Into the Forest

Many of our myths and stories center on forests. Early people from the Arctic to the tropics celebrated forests and honored the “tree of life” which they believed linked Earth to heaven and the underworld.

What would life be like without the majesty and wonder of forests? Without trees, we would have no oxygen to breathe, nor soil in which to grow crops.

In each of the following books, as in nature, forests play a vital role.


Compiled by:
Doris Lynch

Fiction

The Baron in the Trees

Italo Calvino
Adult Fiction – Calvino

This delightful novel by the great Italian fabulist begins with a marvelous conceit: one member of a wealthy family decides to step outside his window to live an entirely aerial existence in the trees. A delightful book that encourages you to reconsider the possible, your way of being in the world.


Death Climbs a Tree

Sara Frommer
Adult Mysteries – Fro

A thrilling mystery by a local author about ecoterrorism, set in the fictional town of Oliver, Indiana. When violinist Sylvia Purcell climbs an old tree to save it from being chopped down by Walcher Construction. Joan Spencer, who manages the local civic symphony, takes up the case, but trouble brews when she discovers her own son is at the foot of the tree when Sylvia falls to her death.


State of Wonder

Ann Patchett
Adult Fiction – Patchet

Marina goes to the Amazon to search for a colleague: another researcher working on a "fountain of youth" drug who has disappeared. Deep in the rain forest, Marina finds women who remain fertile their entire lives—and the ghosts of her past.


Uprooted

Naomi Novik
Science Fiction – Novik

Agnieszka’s quiet village is surrounded by a shining river and beautiful forests—but a terrifying Wood with evil magical powers borders it. The villagers rely on the Dragon to keep them safe from Wood, but alas, the Dragon demands payment in the form of a beautiful young woman each year. Will this year's selected tribute save herself?


Nonfiction

The Hidden Life of Trees: What They Feel, How They Communicate: Discoveries from a Secret World

Peter Wohlleben
Adult Nonfiction – 582.16 Woh

For millennia, people thought that each tree lived and died separately. This fascinating book, by a working forester, documents new research that proves otherwise: that old-growth trees communicate through networks of roots and fungi. According to the author, trees care of each other and even communicate through their extensive root systems. This will change the way you look at the arboreal world.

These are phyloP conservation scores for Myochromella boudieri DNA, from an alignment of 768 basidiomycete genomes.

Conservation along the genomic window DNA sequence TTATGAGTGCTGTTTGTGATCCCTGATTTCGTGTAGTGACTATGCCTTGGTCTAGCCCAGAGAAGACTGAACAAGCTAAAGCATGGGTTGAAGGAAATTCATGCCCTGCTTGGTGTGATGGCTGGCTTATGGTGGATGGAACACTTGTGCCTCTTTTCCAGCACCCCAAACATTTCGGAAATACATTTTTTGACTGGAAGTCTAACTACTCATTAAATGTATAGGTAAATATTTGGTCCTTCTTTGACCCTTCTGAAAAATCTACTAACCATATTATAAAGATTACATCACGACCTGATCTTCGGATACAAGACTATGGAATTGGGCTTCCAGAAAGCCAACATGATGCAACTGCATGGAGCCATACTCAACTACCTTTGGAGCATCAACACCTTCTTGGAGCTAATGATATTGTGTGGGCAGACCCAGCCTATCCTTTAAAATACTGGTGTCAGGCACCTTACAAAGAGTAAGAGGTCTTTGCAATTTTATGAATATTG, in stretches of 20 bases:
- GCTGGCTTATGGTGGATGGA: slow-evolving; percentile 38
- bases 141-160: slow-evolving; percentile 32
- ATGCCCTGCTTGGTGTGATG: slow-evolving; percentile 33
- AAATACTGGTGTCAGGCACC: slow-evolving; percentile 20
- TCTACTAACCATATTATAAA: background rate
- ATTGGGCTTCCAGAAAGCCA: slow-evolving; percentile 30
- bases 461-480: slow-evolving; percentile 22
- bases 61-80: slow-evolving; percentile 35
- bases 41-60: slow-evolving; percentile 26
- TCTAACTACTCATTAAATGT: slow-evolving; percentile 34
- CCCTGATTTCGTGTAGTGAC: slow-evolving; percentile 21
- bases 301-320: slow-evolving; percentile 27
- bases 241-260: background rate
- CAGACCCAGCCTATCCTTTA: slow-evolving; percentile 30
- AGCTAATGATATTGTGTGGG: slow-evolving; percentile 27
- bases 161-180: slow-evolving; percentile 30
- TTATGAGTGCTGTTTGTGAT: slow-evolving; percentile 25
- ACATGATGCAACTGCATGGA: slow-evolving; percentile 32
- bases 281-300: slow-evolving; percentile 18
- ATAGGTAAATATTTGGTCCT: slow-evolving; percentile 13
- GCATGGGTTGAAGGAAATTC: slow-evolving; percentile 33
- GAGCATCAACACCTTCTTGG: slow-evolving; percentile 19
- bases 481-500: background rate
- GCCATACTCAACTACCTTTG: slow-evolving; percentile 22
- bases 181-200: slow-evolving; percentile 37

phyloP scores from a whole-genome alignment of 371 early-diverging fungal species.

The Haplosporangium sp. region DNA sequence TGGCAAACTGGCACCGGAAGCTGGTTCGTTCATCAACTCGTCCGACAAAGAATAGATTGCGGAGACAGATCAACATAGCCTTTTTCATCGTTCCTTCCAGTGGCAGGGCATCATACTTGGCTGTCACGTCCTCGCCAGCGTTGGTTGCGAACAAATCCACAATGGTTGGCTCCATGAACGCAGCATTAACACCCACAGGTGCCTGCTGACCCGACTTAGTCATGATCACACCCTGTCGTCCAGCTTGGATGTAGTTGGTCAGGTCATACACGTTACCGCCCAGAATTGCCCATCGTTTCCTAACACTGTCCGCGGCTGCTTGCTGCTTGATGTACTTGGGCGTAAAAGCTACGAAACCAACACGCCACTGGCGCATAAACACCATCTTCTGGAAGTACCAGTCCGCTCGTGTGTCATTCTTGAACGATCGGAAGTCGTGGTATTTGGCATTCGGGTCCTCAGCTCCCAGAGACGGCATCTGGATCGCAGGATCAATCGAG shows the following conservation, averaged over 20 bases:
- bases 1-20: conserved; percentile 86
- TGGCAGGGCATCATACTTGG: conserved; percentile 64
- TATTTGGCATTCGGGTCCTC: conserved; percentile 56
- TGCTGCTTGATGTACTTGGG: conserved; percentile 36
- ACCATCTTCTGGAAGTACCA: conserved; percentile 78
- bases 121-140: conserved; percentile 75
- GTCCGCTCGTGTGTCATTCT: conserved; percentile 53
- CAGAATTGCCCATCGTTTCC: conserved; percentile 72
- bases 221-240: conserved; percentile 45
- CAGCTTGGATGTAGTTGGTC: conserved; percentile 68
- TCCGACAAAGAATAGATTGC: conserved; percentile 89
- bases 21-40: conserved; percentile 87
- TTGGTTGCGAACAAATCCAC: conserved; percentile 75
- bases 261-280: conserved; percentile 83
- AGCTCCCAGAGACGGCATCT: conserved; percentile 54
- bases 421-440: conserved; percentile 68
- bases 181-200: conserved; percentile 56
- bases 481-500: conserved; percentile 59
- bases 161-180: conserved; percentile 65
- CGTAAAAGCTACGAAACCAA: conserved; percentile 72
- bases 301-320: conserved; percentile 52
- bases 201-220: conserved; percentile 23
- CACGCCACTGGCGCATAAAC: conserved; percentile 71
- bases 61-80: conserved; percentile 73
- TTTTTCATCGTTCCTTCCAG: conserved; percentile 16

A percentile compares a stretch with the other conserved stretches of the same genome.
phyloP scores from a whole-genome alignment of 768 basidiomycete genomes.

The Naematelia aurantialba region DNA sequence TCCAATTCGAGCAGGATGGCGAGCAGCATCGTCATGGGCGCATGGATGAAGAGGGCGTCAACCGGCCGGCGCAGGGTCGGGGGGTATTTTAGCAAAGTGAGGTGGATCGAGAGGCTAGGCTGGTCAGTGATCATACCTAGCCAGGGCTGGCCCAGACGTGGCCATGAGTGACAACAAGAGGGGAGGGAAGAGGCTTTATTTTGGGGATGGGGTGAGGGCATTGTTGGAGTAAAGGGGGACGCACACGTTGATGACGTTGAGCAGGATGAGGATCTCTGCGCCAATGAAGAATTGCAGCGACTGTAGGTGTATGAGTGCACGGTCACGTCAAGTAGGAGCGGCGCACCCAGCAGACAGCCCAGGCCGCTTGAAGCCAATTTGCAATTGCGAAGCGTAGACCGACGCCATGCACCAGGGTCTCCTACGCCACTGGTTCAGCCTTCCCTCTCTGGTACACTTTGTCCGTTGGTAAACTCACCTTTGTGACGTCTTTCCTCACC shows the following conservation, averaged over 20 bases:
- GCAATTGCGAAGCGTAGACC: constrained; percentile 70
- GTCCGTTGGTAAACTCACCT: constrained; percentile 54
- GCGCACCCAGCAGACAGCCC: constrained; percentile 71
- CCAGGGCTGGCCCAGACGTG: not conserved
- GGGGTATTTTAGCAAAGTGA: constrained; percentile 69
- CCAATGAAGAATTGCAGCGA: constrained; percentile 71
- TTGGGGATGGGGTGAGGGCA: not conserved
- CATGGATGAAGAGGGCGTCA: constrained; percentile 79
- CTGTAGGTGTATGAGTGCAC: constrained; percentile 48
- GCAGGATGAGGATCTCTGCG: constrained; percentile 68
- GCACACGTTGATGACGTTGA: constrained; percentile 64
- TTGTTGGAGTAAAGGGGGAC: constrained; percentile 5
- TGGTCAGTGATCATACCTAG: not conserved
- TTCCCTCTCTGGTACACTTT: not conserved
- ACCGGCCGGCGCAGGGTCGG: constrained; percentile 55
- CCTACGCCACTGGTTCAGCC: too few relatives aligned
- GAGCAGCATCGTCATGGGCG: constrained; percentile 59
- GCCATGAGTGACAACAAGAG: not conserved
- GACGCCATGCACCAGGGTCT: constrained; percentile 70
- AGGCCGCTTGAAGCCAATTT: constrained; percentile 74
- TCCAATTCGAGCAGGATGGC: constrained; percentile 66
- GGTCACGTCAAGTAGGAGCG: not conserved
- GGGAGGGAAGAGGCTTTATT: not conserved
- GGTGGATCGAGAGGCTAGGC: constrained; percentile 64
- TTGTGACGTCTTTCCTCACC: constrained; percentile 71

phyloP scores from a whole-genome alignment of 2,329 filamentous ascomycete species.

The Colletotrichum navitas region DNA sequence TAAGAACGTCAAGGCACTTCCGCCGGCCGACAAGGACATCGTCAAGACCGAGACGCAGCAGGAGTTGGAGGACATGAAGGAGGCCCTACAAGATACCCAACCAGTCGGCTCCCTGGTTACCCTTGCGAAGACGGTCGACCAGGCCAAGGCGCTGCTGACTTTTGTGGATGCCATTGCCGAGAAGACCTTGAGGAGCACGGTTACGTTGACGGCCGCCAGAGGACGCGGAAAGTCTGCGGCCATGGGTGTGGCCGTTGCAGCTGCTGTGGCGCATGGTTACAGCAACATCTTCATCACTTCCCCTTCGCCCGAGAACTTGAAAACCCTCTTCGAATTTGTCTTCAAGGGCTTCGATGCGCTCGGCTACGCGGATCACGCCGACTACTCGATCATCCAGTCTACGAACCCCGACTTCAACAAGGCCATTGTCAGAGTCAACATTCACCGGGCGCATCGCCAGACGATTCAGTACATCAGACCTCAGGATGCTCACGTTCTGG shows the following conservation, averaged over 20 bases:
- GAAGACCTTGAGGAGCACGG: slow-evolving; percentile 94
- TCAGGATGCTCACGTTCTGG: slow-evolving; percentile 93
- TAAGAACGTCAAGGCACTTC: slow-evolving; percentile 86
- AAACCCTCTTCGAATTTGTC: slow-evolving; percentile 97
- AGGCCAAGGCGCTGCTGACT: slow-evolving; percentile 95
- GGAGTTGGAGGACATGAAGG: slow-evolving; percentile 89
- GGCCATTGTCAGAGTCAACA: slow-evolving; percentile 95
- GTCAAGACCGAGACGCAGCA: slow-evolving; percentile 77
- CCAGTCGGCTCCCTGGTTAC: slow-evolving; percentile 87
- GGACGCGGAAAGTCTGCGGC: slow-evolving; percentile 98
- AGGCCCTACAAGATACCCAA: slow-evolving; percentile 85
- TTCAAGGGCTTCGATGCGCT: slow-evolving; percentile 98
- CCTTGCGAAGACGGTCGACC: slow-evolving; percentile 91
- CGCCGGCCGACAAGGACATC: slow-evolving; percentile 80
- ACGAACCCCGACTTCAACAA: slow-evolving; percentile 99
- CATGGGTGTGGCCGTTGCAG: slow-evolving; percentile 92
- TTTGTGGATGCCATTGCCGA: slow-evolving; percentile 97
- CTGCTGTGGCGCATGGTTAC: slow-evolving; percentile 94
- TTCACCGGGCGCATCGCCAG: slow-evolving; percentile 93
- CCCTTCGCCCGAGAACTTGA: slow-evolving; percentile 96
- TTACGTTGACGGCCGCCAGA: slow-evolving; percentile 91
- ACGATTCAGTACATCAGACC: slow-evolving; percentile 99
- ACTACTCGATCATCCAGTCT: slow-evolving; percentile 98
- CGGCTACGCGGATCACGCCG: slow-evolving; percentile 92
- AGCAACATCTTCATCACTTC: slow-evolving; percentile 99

Nature's Temples: The Complex World of Old-Growth Forests

John Maloof
Adult Nonfiction – 333.75 Mal

Do humans need forests? This rich exploration into our oldest forests answers decidedly in the affirmative, by exploring the rich biodiversity old-growth forests allow and nurture. Maloof examines all of a forest’s elements, including bird life, fungi, mosses, lichen, amphibians, and mammals. A chapter on the carbon cycle explains the complex processes at work, and emphasizes how vital rich forests are to human life.


The Songs of Trees: Stories from Nature's Great Connectors

David George Haskell
Adult Nonfiction – 577.3 Has

Biologist Haskell begins this beautiful scientific and literary journey in the Amazon, three hundred feet above the earth on top of a ceibo tree that the native Ecuadorians call the "tree of life.” Each of the twelve chapters here explores the sounds trees make—including the myriad ways they sing—their life histories, and their connectedness to us.


Stranger in the Woods

Michael Finkle
Adult Nonfiction – 921 Knight Fin

This book examines the nature of solitude and community, and how the forest can provide much more than basic shelter. In 1986, a twenty-year-old sought solace in the Maine woods and stayed for over thirty years, not talking to anyone, until being arrested for petty theft. He lived in a tent, stealing food and reading material from nearby cabins, at times so close to others that he heard their conversations.


Walden and Civil Disobedience

Henry David Thoreau
Adult Nonfiction – 818.3 Th

In this classic work, the New England transcendentalist and former pencil-maker explains why he chooses to retreat to a forest cabin outside Concord, Massachusetts. Thoreau shares what he learns about living life simply and independently, with only the trees for company. Over a century and a half old, his words resonate even more deeply today than when they were first written.


The Wood for the Trees: One Man's Long View of Nature

Richard A. Fortey
Adult Nonfiction – 577.3 For

A British paleontologist buys four acres of woodland and describes its changes through the seasons, with each chapter devoted to a different month of the year. Fortey's examination of the land balances the historical with the ecological, giving the reader a rich description of the Chiltern Hills in Oxfordshire.